State of Exception

»Sovereign is he who decides on the exception.« Carl Schmitt, ›Political Theology‹, 1922

»If the state of exception’s characteristic property is a (total or partial) suspension of the juridical order, how can such a suspension still be contained within it?«

      Giorgio Agamben, ›State of Exception‹, 2003

»The exception confirms the rule. But what if the exception becomes the rule?«

      Cicero: »The exception confirms the rule in cases not excepted.«

»You don’t live somewhere in the city, you live somewhere in the hierarchy.« Attila Kotanyi and Raoul Vaneigem, ›Basic Program of the Bureau of Unitary Urbanism‹, 1961  

       The next G20 summit will be held in Hamburg on 7 and 8 June. Among others, Vladimir Putin, Donald Trump and Recep Tayyip Erdo?an are expected to attend the event. Other things to expect are a state of emergency, security zones and choreographies of power and powerlessness. Furthermore recurring pictures of water guns and police units that look like Stormtroopers, identity checks, rolling news on all channels, tear gas, barricaded banks and ritualised behaviours by everybody involved. However, a state of exception may simply refer to children’s birthday parties, the Harley Days or carnival in Cologne.

Looking at a state of exception as a disruption of normalcy (and not only of the political order), the question arises just who or what it is that defines normality – and whether the capitalist system’s inherent need to accumulate hasn’t already turned the state of exception into a system-sustaining norm. It’s a question of perspective, which this programme attempts to explore with animations, experimental films and documentaries. After all, shouldn’t we interpret cinema and the cinematic experience as interruptions of the normalcy of our everyday life? It’s not just for catastrophe films, explosions, flipping cars or talking animals that we voluntarily suspend our environment in order to immerse ourselves in another one. This programme aims at illuminating the state of exception’s terminology, and thus at going beyond the mere dimension of national politics. Yet in its dramaturgy, it still refers to the right wing political philosopher Carl Schmitt, who understood the exception as the internalization of the exterior. Thus the seven films on the state of exception perform a movement from within to without, from the human consciousness over the body to the universe. It begins with the right angle, the pictorial attempt to create order. But we quickly lose the floor beneath out feet. The cadres start to oscillate, and order is blown up. »The visual intensity attacks internalized structures; you begin to question patterns of perception. Thus the cinema unearths its specific illusions. The screen’s grid storm lures the viewer into a kind of cage. The dynamic increases. The more you try to liberate yourself from it, the more you get entangled.« (Siegfried A. Fruhauf)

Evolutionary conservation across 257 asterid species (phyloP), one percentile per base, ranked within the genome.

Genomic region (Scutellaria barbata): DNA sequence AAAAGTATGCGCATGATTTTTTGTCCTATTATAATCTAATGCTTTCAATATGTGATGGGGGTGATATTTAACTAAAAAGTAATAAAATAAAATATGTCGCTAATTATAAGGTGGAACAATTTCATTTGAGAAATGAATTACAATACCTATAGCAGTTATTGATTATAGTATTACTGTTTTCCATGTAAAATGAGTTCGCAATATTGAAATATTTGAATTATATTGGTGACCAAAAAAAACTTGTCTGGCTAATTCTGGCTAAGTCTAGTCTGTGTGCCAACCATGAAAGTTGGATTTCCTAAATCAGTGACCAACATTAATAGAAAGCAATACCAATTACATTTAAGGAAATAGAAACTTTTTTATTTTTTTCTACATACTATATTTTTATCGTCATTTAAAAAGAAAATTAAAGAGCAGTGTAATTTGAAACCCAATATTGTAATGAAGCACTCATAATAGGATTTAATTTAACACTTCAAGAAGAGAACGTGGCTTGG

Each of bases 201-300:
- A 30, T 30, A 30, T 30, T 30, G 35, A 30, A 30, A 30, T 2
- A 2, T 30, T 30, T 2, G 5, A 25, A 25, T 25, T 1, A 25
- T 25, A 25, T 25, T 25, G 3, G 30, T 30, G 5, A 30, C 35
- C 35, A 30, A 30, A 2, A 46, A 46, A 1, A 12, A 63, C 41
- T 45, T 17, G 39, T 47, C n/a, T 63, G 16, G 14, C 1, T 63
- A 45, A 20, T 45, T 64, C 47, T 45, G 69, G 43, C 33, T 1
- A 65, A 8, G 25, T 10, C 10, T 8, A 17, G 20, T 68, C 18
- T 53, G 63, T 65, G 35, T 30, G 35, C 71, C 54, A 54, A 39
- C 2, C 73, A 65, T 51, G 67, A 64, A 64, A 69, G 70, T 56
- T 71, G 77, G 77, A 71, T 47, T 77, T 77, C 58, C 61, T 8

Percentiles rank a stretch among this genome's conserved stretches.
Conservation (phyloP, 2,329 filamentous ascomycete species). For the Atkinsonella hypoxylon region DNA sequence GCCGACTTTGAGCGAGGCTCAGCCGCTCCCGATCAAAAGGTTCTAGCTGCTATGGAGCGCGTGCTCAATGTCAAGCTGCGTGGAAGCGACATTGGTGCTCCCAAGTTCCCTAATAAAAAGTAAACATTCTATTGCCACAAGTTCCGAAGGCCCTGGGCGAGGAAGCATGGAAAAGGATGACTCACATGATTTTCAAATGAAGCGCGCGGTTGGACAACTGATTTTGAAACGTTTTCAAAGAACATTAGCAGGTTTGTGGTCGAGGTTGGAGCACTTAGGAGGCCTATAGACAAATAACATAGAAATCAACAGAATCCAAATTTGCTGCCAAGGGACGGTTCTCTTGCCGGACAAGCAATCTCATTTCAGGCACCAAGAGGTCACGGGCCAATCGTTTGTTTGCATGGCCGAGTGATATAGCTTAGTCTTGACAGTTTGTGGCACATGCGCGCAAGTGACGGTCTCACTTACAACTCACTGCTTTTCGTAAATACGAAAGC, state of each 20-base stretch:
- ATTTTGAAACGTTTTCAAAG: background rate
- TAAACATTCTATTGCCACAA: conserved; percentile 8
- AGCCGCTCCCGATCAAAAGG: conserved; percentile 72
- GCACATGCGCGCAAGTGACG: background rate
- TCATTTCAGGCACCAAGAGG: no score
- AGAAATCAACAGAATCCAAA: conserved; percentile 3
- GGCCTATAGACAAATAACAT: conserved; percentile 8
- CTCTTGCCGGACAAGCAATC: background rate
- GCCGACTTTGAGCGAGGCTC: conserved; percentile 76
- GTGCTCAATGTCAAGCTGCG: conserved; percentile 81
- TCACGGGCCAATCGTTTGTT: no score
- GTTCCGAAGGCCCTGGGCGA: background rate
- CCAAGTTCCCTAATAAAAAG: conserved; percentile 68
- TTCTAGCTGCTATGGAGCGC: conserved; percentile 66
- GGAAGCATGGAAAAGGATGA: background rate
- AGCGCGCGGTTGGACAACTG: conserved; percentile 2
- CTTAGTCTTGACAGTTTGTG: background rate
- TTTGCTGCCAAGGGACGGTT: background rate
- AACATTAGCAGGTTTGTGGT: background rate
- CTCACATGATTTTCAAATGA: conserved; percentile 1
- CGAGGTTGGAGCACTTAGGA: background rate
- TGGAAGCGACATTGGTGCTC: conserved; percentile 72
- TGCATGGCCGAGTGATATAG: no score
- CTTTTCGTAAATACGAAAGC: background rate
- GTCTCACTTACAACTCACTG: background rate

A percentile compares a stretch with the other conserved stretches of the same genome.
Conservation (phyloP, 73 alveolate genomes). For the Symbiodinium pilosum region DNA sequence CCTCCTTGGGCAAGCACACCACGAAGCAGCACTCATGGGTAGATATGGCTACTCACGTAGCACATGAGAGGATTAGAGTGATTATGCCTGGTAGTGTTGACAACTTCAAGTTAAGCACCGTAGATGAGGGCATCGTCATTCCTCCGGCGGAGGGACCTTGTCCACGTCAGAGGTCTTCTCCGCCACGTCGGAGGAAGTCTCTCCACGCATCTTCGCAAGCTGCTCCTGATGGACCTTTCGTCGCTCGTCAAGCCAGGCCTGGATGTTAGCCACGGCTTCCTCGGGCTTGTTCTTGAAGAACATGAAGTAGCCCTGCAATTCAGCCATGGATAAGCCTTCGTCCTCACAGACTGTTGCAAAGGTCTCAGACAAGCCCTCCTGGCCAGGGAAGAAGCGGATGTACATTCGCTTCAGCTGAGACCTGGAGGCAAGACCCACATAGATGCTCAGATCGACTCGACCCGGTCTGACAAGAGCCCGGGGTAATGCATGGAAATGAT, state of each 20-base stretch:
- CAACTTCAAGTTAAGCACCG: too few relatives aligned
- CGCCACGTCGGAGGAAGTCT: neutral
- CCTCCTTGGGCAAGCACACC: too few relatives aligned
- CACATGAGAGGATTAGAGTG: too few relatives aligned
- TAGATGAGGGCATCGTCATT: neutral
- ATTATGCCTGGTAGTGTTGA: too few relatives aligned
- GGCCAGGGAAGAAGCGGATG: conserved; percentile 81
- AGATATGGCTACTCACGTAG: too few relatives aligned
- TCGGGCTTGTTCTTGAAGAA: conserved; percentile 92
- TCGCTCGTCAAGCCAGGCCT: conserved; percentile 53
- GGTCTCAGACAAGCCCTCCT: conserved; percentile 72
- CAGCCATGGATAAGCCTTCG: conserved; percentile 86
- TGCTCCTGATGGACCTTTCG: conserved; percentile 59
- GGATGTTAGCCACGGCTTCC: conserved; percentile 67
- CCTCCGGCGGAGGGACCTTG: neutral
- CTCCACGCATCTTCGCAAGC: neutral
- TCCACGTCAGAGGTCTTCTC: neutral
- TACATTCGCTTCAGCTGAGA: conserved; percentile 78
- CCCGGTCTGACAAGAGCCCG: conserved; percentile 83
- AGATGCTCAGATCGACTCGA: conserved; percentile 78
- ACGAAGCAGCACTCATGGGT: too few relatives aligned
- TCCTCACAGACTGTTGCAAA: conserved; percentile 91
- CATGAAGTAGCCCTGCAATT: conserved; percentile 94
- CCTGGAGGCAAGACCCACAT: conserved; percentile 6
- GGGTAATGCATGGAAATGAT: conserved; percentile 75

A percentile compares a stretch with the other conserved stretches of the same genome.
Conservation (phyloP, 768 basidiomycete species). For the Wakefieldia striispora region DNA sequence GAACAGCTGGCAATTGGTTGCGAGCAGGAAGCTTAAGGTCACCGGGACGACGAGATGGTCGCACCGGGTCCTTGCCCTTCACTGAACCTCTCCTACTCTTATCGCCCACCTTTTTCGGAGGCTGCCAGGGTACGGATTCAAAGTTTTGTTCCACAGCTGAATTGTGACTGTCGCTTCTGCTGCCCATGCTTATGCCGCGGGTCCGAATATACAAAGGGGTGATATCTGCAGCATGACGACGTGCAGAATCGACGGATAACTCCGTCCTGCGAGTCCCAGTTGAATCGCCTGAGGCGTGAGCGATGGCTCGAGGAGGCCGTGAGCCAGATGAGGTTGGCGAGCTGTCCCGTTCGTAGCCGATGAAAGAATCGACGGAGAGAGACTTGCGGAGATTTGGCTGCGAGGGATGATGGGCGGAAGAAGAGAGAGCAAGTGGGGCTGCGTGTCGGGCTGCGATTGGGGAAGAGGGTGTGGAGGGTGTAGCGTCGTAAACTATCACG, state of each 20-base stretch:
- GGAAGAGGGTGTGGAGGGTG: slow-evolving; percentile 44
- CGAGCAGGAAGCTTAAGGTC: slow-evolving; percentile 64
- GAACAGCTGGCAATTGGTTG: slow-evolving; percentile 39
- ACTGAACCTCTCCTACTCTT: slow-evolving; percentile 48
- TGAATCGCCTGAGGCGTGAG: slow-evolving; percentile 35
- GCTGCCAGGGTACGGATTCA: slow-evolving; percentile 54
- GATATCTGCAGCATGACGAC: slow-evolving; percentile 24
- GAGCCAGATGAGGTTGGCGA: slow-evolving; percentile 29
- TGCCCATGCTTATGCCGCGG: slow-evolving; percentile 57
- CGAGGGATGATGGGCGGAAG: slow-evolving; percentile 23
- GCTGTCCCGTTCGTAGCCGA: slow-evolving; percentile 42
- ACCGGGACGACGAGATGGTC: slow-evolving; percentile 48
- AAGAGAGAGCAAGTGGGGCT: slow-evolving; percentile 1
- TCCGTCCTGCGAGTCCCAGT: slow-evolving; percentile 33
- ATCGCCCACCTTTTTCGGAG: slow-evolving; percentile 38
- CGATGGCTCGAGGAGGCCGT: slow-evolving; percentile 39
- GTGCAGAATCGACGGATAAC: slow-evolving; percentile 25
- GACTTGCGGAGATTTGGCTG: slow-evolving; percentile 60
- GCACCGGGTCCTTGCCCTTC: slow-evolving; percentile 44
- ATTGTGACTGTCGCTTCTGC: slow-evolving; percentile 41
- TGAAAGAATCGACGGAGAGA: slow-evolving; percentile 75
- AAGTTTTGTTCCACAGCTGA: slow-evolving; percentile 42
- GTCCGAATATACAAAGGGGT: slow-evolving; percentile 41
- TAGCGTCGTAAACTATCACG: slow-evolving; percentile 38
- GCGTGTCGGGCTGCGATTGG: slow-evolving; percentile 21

Cinematic experience as state of exception: expanding space. While the power goes through our body, it appears to have gotten more interested in its pure information and permanent accessibility, according to Peter Ott’s ›Die Einnahme des Außen‹. In ›Gesang der Jünglinge‹, the relation between power and powerlessness is turned upside down by an act of subversion, while in ›Black and White Trypps Number Three‹, the state of exception is purely deliberate before the accruing mass is put into a cinematographic trance after its discharge. We pan from the bodies to the city. Nowhere else the capital’s creation of its own stage design, in which we take on the roles of extras, becomes any more graphic than here. Such as in Kevin B. Lee’s desktop documentary essay ›Transformers: The Premake‹, which displays the global big budget blockbuster serial film industry mentality and its antidemocratic use of public space for filming and which could be perceived as a permanent state of exception.

Finally, we leave earth and with Travis Wilkerson’s animated pamphlet ›Pluto Declaration‹, we move into the universe. In a charming but immediate way, Wilkerson, inspired by Santiago Alvares, asks the essential question who it is that decides order in and which spirit it is done.

But: »When the going gets weird, the weird turn pro« Hunter S. Thompson, ›Fear and Loathing at the Super Bowl‹, 1974